Do the numbers 551, 862 or 848 ring a bell?
It might be easy to guess that they are area codes, but determining which regions they represent is a tougher task. All three were created five years ago to serve northern New Jersey, but few people actually have them.
Like other states, New Jersey’s area codes were rapidly being drained of phone numbers amid the proliferation of cell phones, pagers and fax machines. But the pool of 23 million phone numbers created by the three new area codes has been barely tapped, with less than 2 percent of them assigned to customers.
New Jersey’s experience is not unique. In 2001, Massachusetts got four new area codes, the most of any state that year, while Florida and Michigan each got two new area codes. Five years later, all have less than 6 percent of their numbers in use, aside from the Michigan codes, which each are at about 20 percent.
Despite growing demand for phone numbers, the need for new area codes sharply declined since 2001, mainly because new regulations cut down on wasted telephone numbers.
The stress on area codes also eased as the end of the telecommunications boom chased small startup companies from the phone market, freeing numbers those companies had hoped to provide. Consumers also dumped pagers for cell phones.
As a result, area codes old and new are in better shape than expected five years ago.
“These area codes are living longer,” said John Manning, director of the North American Numbering Plan Administration, which manages the registry of area codes, phone numbers and the database used by North American carriers to route calls.
Indeed, the numbering administration has extended the projected “exhaustion” dates of nearly all 322 geographic area codes. Among the few estimated to be depleted earlier than expected are the 212 and 646 codes that serve Manhattan; 229 for Albany, Ga.; 254 for Waco, Texas; 309 for Peoria, Ill.; 702 for Las Vegas; and 904 for Jacksonville, Fla.
Among New Jersey’s nine area codes, 609 is expected to be the first to run out of numbers, around 2010. But just five years ago, it was projected to exhaust its numbers in 2006.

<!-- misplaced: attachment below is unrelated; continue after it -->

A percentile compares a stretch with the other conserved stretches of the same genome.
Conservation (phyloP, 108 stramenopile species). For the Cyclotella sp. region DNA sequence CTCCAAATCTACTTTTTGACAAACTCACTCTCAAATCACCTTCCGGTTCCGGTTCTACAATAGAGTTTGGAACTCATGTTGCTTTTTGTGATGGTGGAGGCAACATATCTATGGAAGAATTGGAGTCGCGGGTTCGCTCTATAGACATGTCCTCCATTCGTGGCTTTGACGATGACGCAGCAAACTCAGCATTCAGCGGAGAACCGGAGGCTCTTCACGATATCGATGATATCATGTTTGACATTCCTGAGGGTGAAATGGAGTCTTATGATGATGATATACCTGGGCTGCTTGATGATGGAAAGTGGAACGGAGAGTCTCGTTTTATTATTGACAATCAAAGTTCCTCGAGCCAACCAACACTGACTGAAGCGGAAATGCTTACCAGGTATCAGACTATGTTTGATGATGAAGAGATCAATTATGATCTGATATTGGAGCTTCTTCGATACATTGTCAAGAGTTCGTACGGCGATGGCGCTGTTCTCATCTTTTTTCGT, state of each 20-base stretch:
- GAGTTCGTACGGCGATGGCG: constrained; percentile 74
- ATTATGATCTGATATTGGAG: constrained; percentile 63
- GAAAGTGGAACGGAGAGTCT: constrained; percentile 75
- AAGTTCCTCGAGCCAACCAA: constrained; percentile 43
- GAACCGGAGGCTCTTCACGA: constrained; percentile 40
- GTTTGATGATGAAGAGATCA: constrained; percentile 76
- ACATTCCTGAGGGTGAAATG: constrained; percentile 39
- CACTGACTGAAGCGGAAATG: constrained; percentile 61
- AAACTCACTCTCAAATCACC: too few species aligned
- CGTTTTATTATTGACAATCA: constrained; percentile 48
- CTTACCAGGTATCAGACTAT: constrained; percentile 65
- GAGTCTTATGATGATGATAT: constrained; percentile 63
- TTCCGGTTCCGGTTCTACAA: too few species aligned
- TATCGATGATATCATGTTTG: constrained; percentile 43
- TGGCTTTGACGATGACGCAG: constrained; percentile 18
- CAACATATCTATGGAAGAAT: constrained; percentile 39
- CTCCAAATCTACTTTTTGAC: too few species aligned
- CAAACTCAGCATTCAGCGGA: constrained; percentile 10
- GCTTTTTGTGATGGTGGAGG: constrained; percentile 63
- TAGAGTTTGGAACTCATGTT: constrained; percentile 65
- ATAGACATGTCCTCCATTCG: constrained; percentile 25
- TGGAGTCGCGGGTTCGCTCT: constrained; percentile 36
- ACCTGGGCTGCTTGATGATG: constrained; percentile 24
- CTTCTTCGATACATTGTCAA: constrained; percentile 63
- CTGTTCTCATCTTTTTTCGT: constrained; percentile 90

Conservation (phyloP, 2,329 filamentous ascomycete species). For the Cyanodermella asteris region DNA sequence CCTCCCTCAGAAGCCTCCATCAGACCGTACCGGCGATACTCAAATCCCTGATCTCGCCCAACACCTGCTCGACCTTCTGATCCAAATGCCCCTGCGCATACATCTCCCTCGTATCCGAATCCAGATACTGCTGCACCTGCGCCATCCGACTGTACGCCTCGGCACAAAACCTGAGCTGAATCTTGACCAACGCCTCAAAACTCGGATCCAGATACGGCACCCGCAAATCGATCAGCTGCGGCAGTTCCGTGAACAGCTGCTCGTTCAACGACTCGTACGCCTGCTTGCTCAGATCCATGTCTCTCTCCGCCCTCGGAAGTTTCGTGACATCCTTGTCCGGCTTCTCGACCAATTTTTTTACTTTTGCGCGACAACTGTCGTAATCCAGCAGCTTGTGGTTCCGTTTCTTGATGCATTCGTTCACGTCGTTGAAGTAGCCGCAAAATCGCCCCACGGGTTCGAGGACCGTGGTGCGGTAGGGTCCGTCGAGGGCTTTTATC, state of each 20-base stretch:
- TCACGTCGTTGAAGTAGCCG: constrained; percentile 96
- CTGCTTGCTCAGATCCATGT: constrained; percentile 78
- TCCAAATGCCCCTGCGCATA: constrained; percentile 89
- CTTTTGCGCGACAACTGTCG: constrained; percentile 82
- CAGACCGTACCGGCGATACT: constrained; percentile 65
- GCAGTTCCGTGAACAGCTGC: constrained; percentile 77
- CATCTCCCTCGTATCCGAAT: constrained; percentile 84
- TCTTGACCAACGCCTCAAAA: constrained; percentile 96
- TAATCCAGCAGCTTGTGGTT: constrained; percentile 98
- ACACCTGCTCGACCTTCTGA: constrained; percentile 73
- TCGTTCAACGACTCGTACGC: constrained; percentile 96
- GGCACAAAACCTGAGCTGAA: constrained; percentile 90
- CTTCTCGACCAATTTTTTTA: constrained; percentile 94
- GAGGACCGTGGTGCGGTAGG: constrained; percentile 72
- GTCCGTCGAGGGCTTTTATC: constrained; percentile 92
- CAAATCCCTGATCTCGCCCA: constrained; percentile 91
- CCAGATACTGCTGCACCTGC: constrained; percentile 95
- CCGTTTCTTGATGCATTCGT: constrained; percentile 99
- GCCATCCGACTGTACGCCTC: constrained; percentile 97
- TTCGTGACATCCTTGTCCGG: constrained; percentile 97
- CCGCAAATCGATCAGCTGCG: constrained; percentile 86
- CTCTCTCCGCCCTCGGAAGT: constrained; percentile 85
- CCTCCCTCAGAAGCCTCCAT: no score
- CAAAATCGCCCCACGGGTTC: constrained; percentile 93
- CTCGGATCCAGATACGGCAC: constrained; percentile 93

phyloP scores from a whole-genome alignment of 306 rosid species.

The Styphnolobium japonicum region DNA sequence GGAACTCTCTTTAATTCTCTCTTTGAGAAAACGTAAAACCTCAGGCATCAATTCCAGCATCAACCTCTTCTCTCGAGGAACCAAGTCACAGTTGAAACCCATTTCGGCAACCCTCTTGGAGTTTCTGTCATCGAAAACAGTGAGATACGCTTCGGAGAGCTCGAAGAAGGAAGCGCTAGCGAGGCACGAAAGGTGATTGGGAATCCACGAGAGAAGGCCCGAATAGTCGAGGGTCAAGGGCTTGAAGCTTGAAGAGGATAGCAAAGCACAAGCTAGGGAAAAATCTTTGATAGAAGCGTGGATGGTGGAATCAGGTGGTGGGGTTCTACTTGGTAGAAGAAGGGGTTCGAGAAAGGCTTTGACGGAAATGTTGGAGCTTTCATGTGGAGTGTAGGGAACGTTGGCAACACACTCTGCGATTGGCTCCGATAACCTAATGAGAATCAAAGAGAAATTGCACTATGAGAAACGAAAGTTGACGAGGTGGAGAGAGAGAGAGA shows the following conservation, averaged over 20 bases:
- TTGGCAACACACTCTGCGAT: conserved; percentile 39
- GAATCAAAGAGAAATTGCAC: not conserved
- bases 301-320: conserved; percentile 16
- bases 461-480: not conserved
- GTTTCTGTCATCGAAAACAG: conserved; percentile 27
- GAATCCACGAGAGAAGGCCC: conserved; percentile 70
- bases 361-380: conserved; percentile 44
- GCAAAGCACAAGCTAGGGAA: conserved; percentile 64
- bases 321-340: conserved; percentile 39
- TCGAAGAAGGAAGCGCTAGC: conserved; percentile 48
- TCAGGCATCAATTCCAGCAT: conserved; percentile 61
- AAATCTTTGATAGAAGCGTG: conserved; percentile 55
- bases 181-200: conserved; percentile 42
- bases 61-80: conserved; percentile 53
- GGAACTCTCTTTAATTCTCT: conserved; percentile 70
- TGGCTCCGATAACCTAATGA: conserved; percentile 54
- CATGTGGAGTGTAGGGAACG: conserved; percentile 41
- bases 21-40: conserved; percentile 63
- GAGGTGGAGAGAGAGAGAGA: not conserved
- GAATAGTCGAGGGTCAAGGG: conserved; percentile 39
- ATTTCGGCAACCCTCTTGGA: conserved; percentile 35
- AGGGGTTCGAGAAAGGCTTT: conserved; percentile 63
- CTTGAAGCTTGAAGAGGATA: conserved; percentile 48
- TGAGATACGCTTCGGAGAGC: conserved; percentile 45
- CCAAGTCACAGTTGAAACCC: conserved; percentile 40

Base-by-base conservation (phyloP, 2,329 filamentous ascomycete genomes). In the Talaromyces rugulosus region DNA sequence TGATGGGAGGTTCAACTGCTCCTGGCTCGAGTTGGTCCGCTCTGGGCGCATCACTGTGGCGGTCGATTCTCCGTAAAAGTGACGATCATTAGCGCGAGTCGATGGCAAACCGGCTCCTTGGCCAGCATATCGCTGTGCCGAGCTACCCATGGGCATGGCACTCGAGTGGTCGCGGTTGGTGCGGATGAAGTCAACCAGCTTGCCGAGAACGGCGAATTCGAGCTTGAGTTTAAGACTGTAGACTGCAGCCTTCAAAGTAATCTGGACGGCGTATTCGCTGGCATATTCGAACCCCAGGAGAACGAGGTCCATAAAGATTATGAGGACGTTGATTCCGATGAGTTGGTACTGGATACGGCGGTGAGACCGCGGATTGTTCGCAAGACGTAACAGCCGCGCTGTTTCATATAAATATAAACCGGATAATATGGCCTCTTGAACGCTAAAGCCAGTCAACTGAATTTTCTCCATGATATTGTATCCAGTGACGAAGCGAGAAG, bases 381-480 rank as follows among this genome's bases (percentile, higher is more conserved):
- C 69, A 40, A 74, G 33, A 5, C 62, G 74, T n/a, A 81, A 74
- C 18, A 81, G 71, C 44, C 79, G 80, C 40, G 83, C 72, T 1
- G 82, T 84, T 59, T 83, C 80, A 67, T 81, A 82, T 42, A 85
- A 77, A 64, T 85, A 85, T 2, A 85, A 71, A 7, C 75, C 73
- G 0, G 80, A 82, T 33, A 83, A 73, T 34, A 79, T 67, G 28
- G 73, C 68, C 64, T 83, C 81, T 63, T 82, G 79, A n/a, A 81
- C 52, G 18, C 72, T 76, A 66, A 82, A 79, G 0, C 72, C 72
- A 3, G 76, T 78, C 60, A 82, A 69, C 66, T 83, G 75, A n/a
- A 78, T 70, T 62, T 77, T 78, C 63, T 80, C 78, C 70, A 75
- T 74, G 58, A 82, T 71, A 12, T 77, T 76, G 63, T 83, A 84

Longer life for area codes means that continued demand for phone numbers won’t bring a deluge of new area codes.
Area codes were instituted in 1947 but exploded in the last four years of the 1990s, with the addition of 108 codes — nearly one-third of today’s total. By contrast, the last four years saw just 11 new area codes.
The system got major relief in 2001 when number pooling was implemented, allowing carriers to get phone numbers in blocks of 1,000, instead of 10,000. Before then, technical issues that affected billing barred smaller blocks associated with a single exchange, or prefix, which is the three-digit number after the area code.
“You had these prefixes being assigned, you got 10,000 numbers, but you only assigned 1,000, stranding 9,000 numbers,” Manning said.
After the rule change, “We were able to take that excess inventory that carriers had built, and allow other carriers to use it.”
The numbering administration is now better positioned to handle the growing appetite for new phone numbers, he said.
“Even though you have paging falling off, you have new services coming on board, which are driving demand,” such as Internet telephony, Manning said.
That demand has resulted in 582 million U.S. phone numbers in use as of December 2005, a dip of half a percent from the record 585 million in use as of June 2005, according to the Federal Communications Commission. The June 2005 figure was up more than 6 percent from June 2004, which was up more than 6 percent from June 2003.
Verizon Communications Inc., which provides local phone service in 28 states and has a national wireless network, is well aware of the hunger for numbers.
“Consumers today typically have at least one cell phone,” Verizon spokesman Richard J. Young said. Internet phone companies and cable telephone providers require phone numbers with area codes, as do home alarms and services such as General Motors Corp.’s OnStar service.